Jacobo Timerman's story of an Argentine prison
In these days of short electronic memory, it's rare that a television film manages to create an indelible impression in the collective mind of its viewers. In 1980 such a film was ''Playing for Time,'' in which Vanessa Redgrave made her controversial appearance as a concentration camp victim. Many of those who saw it insist they can never forget it. (Those who did not see it have another chance, since it is being rerun on CBS next Tuesday, from 8 to 11 p.m.)Skip to next paragraph
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Now, Linda Yellen, the same producer, is presenting another memorable dramatized film, one that is bound to be etched for a long time in the consciousness of viewers: Jacobo Timerman: Prisoner Without a Name, Cell Without a Number (NBC, Sunday, May 22, 9-11 p.m.). This week she arranged for me to see the first rough cut in advance of normal critics' screenings, because she is afraid the film will air unnoticed, since it's programmed opposite Alexander Cohen's much-heralded ''Parade of Stars'' on ABC.
The film is based upon Mr. Timerman's widely acclaimed but controversial book which detailed his ghastly experiences in Argentine jails, where he was imprisoned after his newspaper took up the cause of Argentina's 30,000 desaparecidos - prisoners who had simply disappeared. Only recently the Argentine military government issued a statement that these desaparecidos should be considered dead. It has also been suggested by some in the military junta that there should be clemency for those in government responsible for the disappearances.
But the constantly demonstrating ''Mothers of the Plaza de Mayo'' are not about to allow the guilty to escape punishment. And neither will Jacobo Timerman allow this to happen. This film, in which he cooperated fully, is his testament to the invincibility of human dignity, a natural television follow-up to his published cry of protestation. As a counteroffensive weapon, it is even more effective than the book.
Although the book was basically a diary of the prison days, this TV film delves deeper into the private life of the Argentine publisher, concentrating most of the time on the effect his actions had on his wife and three sons. While in the book Mr. Timerman seemed to be obsessed with what he saw as Argentine anti-Semitism, in the film the anti-Semitism is clearly a ploy of the military government in its attempt to find a ''Zionist plot'' to take over Patagonia, which they hoped would make him contemptible in the eyes of the silent Argentine public.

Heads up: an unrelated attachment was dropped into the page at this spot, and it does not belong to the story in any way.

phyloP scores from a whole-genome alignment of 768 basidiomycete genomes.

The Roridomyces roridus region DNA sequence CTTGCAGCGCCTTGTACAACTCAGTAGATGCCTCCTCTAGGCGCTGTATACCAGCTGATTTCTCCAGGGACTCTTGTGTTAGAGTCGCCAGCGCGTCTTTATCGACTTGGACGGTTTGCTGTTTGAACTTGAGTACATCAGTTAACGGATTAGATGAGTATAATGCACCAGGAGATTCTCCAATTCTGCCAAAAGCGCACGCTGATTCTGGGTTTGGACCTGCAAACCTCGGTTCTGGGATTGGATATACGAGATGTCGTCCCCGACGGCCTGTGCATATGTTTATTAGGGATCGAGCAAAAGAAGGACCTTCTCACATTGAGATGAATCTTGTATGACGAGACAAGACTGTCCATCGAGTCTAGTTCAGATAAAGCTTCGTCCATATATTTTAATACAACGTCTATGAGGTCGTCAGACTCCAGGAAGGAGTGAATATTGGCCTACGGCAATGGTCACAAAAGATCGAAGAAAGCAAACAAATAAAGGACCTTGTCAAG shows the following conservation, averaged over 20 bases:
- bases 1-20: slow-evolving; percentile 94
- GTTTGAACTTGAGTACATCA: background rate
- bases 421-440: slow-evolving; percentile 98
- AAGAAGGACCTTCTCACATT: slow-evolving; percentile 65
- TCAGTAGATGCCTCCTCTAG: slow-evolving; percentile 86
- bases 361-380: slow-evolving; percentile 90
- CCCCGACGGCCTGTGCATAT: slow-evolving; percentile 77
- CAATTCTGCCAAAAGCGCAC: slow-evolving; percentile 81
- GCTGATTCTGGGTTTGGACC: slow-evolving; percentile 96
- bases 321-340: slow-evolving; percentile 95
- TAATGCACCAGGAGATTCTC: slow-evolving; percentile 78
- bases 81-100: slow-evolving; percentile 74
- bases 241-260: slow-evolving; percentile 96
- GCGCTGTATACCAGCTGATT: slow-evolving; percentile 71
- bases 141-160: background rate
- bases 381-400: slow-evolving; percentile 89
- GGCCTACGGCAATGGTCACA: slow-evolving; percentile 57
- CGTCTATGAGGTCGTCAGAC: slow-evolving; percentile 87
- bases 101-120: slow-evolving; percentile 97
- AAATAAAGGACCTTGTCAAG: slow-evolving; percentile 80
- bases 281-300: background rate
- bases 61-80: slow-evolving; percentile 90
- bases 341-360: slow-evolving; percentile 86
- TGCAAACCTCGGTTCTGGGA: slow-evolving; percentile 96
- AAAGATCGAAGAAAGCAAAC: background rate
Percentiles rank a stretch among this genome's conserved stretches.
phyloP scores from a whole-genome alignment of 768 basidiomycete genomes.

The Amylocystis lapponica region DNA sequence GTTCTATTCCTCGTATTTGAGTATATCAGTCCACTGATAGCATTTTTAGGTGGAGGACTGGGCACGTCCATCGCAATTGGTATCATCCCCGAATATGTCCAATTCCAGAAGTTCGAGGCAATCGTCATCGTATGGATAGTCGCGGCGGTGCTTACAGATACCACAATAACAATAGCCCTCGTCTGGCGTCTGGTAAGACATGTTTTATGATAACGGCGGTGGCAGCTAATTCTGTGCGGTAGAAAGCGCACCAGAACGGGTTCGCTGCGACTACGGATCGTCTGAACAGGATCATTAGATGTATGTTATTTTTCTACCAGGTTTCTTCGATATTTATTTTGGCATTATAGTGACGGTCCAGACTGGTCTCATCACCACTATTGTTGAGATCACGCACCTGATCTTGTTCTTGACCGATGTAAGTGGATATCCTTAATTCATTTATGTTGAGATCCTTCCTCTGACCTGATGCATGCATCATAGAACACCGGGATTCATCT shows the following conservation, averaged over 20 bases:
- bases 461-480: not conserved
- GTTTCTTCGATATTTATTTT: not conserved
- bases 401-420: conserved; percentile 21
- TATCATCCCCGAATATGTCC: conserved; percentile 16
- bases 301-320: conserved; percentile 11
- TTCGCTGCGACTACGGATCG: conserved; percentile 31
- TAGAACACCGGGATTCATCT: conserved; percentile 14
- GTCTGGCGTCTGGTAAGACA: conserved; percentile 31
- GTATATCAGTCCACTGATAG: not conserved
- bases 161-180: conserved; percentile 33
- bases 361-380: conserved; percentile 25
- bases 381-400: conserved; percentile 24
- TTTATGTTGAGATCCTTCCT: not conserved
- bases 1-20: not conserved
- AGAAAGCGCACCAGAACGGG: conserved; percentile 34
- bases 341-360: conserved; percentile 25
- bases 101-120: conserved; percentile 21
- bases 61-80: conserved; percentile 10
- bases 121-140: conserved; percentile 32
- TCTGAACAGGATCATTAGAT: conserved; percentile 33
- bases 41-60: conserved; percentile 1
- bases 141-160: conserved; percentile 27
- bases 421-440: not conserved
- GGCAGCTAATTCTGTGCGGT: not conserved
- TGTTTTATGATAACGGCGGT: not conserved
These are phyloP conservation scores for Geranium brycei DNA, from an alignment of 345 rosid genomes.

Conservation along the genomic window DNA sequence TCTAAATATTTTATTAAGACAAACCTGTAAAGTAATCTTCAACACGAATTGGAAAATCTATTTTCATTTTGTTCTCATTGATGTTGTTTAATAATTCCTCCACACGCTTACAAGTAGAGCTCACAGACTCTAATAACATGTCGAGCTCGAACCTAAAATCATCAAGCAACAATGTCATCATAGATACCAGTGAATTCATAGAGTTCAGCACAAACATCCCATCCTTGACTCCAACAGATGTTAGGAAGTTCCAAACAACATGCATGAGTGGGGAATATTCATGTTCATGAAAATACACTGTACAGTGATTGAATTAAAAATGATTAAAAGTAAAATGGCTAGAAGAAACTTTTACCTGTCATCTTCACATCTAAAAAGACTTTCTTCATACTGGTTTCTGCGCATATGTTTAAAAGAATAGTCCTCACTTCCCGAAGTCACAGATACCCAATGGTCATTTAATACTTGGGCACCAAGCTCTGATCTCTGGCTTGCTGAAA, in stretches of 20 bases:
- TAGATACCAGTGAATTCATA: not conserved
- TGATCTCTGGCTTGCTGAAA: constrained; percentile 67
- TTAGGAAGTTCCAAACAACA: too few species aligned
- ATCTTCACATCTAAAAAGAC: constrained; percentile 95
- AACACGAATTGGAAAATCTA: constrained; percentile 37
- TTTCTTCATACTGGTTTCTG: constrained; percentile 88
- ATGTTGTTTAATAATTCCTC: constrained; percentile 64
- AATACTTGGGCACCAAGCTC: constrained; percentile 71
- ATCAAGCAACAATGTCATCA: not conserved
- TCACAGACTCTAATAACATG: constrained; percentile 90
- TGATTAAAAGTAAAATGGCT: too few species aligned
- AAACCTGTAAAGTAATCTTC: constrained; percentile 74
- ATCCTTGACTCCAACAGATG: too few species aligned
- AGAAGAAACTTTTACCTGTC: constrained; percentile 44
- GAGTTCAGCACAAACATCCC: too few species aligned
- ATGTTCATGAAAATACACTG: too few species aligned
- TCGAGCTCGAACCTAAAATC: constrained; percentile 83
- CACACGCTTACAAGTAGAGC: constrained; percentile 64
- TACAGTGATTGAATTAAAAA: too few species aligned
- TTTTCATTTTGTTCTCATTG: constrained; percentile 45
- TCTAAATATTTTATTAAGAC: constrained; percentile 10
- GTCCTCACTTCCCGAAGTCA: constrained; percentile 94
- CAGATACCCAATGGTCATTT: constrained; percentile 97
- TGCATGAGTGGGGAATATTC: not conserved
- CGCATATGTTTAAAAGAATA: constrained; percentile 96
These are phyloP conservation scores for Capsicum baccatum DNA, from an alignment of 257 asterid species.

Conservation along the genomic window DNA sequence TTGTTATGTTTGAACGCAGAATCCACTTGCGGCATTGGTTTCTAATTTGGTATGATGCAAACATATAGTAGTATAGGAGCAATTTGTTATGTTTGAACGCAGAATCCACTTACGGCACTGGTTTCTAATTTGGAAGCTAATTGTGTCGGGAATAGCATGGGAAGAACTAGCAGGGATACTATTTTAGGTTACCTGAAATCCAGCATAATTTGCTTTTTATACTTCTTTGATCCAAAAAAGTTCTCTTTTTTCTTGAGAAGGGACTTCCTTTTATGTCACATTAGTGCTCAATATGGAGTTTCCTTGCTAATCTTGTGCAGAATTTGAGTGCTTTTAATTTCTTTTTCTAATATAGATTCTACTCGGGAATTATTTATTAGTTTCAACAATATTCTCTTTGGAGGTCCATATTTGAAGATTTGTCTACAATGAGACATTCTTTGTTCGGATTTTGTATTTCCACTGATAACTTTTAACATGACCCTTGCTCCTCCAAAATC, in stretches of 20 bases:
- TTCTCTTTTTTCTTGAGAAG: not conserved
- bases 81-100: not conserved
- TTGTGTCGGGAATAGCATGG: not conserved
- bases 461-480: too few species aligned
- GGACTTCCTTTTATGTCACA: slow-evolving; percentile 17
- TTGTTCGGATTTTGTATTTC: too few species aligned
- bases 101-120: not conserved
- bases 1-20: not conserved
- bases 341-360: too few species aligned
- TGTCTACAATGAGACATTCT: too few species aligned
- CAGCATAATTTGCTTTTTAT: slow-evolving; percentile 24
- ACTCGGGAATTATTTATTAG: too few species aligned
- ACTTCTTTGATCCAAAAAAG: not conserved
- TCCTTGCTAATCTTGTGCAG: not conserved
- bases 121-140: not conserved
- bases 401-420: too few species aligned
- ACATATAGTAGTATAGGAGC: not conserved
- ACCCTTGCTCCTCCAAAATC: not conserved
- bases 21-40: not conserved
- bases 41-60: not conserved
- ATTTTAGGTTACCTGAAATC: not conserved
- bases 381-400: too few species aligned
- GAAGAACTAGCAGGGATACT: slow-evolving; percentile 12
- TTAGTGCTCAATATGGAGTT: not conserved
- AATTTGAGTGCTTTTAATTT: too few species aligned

While there are a few scenes of torture, the film is more an exaltation of survival, an uplifting tale of the nobility of the individual in society. The delicate relationship between husband and wife, played with heartbreaking persuasiveness by Roy Scheider and Liv Ullmann as Mr. and Mrs. Timerman, strengthens under adversity, only to be strengthened further in freedom.
''Jacobo'' (pronounced Hah-coh'-boh), produced, directed, and co-written by Miss Yellen, is not a perfect film. Too often it smacks of political urgency rather than literary polish. At moments it falls into the simplistic expository pattern of so many television ''docudramas.'' But through the skill of Scheider and Ullmann, in combination with the proven know-how of Yellen, the film surmounts the difficulties of intertwining complex political problems with basic human relationships. What evolves is a soaring drama about the inevitable victory of the spirit of freedom.
At a time when the US government is reportedly considering the foreign-aid and arms-sale re-certification of the current Argentine government, ''Jacobo Timerman'' could prove to be a factor. Some Americans who view this electronic cry of protest might themselves protest any attempt to further legitimize a government apparently guilty of such violations of human rights. Both Timerman and Yellen hope this proves to be the case.
As Timerman says to reporters in the final scene: ''There are many many other men and women who are being imprisoned around the world today because of their beliefs. There is so much that is good and beautiful around us. But why is it that when we are faced with something ugly, our first inclination is to turn away, to be silent? We must hold our ground. These imprisoned ones can now only dream of freedom. But once you have seen them as I have seen them, you cannot turn away, you cannot be silent. We cannot be silent. . . .'' Chat with producer Yellen